|Social Exclusion and Switching Barriers in Medicare Part D Choices
|Year of Publication
|Ko, D, Bae, Y, Han, J
|Healthcare, Medicare, Medicare Part D, Prescription Medication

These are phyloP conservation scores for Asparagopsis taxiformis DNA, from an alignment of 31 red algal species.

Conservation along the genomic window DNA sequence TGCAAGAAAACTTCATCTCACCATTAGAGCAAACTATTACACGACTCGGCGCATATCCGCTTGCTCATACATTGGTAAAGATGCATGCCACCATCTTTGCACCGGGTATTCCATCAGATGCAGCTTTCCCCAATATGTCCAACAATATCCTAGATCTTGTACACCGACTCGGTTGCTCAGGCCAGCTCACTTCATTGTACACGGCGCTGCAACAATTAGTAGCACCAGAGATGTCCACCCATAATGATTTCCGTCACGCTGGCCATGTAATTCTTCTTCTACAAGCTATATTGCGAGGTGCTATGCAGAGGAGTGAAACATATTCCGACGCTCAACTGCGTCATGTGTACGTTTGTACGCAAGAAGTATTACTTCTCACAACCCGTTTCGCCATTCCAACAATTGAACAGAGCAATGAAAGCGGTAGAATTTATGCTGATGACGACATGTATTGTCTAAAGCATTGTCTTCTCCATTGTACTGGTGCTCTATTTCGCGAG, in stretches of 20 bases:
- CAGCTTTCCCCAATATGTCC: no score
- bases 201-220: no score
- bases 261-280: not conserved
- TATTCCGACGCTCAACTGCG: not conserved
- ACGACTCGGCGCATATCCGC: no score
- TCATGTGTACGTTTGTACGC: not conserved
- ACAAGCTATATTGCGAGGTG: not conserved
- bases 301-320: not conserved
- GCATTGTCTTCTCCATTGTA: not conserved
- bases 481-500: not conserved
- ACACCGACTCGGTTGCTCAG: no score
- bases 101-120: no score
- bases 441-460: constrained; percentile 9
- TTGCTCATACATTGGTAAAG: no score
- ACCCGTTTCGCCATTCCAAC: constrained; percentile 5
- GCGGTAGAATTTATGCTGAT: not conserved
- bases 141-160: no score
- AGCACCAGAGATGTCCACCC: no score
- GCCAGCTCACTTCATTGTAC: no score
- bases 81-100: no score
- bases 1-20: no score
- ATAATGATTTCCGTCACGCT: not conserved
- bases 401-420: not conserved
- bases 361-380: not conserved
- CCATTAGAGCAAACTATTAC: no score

Previous studies have shown that Medicare beneficiaries do not tend to switch their prescription drug plans (Part D), even though they can greatly save on the money spent on drugs by switching plans. To explore this occurrence, the present study focused on the concept of social exclusion-one of the most important characteristics prevalent in the elderly. This study compared the impact of two types of social exclusion on the association between psychological cost and plan switching: active (or rejected) social exclusion and passive (or ignored) social exclusion. The study's aim was to examine the moderating effect of social exclusion on the relationship between the cost of switching and willingness to switch plan to build sustainable health care system. The Prescription Drug Study supplementary to the Health and Retirement Study (HRS) data were utilized for analysis by applying a Hierarchical Linear Model (HLM) (N = 1042). The findings suggest that active social exclusion moderates the relationship between the switching cost and willingness to switch plan. This study's findings will help policymakers better understand the elderly's decision-making process pertaining to plans and promote their informed plan decisions to build sustainable health care system.